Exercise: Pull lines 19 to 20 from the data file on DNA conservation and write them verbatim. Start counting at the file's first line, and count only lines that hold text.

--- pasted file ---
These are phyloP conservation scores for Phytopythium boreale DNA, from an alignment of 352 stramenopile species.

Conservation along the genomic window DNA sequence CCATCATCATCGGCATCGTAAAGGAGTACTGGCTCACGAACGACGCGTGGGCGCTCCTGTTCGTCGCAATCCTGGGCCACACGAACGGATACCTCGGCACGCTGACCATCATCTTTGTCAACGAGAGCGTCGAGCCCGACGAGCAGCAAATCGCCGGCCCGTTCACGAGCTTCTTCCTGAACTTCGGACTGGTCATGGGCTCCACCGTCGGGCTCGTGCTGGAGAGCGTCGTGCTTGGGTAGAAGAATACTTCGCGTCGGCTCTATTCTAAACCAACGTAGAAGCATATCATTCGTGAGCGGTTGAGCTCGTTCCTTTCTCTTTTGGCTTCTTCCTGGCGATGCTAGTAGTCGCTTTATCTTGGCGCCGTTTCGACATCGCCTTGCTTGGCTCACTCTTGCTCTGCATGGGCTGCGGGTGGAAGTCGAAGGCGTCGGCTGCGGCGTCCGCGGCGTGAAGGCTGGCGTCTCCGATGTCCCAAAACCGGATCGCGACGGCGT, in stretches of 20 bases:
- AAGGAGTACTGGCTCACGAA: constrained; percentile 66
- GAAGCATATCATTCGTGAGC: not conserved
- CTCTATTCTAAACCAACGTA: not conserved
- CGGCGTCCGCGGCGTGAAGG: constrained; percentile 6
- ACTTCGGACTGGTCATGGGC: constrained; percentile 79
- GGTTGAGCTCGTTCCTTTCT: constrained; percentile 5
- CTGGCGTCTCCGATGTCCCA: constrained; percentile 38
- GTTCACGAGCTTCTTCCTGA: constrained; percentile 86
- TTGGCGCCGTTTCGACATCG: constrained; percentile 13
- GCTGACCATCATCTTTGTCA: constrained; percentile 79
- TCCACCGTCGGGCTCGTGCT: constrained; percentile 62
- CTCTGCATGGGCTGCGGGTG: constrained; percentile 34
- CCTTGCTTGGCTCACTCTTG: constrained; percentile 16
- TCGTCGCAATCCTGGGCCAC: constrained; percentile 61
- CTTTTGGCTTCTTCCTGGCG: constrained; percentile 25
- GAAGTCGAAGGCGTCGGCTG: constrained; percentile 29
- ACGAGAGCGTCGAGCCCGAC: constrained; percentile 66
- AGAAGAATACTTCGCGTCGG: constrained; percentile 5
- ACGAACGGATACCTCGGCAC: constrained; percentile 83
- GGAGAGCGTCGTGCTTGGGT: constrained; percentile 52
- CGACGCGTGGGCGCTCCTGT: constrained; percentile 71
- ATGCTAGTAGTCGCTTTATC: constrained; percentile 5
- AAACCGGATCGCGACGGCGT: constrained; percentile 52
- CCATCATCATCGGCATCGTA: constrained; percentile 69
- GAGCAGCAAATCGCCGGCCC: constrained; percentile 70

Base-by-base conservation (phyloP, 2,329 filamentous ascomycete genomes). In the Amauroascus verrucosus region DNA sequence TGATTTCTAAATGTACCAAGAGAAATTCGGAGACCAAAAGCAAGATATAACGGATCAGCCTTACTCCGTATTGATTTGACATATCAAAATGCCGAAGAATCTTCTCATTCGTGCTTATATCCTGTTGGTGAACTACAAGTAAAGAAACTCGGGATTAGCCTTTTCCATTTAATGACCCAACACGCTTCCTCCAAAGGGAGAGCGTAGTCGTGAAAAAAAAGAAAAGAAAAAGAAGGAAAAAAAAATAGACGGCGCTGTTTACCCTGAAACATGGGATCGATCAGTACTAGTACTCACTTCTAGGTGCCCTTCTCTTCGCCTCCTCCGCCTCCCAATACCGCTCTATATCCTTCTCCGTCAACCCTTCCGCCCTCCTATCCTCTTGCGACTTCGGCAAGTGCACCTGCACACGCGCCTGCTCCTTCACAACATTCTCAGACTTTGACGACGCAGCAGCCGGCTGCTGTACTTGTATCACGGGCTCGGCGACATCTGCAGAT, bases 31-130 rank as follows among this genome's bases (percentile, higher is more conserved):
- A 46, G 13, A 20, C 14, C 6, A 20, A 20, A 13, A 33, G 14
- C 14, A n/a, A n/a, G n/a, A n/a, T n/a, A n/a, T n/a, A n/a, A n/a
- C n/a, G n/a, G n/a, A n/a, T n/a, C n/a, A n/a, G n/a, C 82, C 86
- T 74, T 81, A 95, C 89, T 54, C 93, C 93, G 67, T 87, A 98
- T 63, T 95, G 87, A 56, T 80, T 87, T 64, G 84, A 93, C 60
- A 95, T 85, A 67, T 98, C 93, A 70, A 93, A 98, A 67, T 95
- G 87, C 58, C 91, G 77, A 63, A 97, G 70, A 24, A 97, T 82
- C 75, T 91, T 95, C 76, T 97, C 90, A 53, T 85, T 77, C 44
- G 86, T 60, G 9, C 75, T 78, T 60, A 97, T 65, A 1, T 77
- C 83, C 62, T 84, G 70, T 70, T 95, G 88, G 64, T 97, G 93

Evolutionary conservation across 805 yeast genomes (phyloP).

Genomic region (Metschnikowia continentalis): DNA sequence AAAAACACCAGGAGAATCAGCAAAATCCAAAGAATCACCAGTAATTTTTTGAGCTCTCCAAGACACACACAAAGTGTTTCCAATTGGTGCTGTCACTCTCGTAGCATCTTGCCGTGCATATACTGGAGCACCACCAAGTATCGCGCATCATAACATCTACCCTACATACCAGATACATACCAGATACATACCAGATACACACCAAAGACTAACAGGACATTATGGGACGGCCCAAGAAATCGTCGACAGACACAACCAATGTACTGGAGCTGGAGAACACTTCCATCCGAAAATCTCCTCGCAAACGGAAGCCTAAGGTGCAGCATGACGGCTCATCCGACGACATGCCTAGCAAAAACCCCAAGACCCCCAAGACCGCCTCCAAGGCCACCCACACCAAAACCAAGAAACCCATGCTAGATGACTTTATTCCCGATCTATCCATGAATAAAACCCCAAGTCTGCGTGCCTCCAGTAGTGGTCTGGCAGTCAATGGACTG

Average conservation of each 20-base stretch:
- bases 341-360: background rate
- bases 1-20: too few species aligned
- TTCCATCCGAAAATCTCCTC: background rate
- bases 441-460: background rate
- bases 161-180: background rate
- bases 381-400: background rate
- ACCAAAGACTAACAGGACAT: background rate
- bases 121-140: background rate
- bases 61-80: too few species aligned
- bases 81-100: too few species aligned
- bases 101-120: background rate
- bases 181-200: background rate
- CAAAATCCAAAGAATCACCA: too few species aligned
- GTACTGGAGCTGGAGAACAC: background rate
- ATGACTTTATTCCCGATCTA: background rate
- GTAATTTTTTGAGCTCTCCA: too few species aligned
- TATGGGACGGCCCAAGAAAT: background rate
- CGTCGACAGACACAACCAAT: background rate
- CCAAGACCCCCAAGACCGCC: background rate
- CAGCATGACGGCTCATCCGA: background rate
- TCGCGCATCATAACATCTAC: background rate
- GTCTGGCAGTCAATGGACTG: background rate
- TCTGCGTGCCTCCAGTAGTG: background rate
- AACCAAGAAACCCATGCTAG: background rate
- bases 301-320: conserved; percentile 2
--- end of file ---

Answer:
- ACGAGAGCGTCGAGCCCGAC: constrained; percentile 66
- AGAAGAATACTTCGCGTCGG: constrained; percentile 5